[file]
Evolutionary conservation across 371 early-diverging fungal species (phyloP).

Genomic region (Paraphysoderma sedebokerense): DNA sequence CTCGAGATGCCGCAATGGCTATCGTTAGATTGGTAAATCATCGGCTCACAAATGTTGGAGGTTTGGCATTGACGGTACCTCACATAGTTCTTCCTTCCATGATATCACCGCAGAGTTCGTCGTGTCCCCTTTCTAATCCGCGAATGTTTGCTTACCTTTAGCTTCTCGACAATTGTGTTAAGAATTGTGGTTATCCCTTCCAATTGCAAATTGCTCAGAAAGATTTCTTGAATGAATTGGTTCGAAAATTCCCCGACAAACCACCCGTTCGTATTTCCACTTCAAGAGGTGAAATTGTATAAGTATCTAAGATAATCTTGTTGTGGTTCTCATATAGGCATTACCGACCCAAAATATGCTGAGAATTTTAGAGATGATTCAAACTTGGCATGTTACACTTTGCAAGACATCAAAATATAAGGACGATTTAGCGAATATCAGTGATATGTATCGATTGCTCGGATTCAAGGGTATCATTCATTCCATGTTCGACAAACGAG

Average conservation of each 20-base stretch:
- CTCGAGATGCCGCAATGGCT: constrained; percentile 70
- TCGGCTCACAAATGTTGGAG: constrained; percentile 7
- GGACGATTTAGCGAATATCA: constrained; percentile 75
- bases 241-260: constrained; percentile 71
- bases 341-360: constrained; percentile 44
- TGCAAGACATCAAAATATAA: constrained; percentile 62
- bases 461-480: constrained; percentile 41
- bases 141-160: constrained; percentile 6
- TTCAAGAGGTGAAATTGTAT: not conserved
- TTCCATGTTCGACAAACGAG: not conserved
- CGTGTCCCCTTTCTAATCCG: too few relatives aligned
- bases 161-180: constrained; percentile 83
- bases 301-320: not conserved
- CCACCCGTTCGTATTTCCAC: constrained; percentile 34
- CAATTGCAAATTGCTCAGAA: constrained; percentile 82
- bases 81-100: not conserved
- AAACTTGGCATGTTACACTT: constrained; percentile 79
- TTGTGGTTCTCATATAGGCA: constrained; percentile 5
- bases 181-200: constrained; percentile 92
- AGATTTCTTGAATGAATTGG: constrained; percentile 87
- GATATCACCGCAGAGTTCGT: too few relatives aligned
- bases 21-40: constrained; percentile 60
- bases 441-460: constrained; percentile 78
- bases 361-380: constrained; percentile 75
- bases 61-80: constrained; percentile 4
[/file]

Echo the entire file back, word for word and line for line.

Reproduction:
Evolutionary conservation across 371 early-diverging fungal species (phyloP).

Genomic region (Paraphysoderma sedebokerense): DNA sequence CTCGAGATGCCGCAATGGCTATCGTTAGATTGGTAAATCATCGGCTCACAAATGTTGGAGGTTTGGCATTGACGGTACCTCACATAGTTCTTCCTTCCATGATATCACCGCAGAGTTCGTCGTGTCCCCTTTCTAATCCGCGAATGTTTGCTTACCTTTAGCTTCTCGACAATTGTGTTAAGAATTGTGGTTATCCCTTCCAATTGCAAATTGCTCAGAAAGATTTCTTGAATGAATTGGTTCGAAAATTCCCCGACAAACCACCCGTTCGTATTTCCACTTCAAGAGGTGAAATTGTATAAGTATCTAAGATAATCTTGTTGTGGTTCTCATATAGGCATTACCGACCCAAAATATGCTGAGAATTTTAGAGATGATTCAAACTTGGCATGTTACACTTTGCAAGACATCAAAATATAAGGACGATTTAGCGAATATCAGTGATATGTATCGATTGCTCGGATTCAAGGGTATCATTCATTCCATGTTCGACAAACGAG

Average conservation of each 20-base stretch:
- CTCGAGATGCCGCAATGGCT: constrained; percentile 70
- TCGGCTCACAAATGTTGGAG: constrained; percentile 7
- GGACGATTTAGCGAATATCA: constrained; percentile 75
- bases 241-260: constrained; percentile 71
- bases 341-360: constrained; percentile 44
- TGCAAGACATCAAAATATAA: constrained; percentile 62
- bases 461-480: constrained; percentile 41
- bases 141-160: constrained; percentile 6
- TTCAAGAGGTGAAATTGTAT: not conserved
- TTCCATGTTCGACAAACGAG: not conserved
- CGTGTCCCCTTTCTAATCCG: too few relatives aligned
- bases 161-180: constrained; percentile 83
- bases 301-320: not conserved
- CCACCCGTTCGTATTTCCAC: constrained; percentile 34
- CAATTGCAAATTGCTCAGAA: constrained; percentile 82
- bases 81-100: not conserved
- AAACTTGGCATGTTACACTT: constrained; percentile 79
- TTGTGGTTCTCATATAGGCA: constrained; percentile 5
- bases 181-200: constrained; percentile 92
- AGATTTCTTGAATGAATTGG: constrained; percentile 87
- GATATCACCGCAGAGTTCGT: too few relatives aligned
- bases 21-40: constrained; percentile 60
- bases 441-460: constrained; percentile 78
- bases 361-380: constrained; percentile 75
- bases 61-80: constrained; percentile 4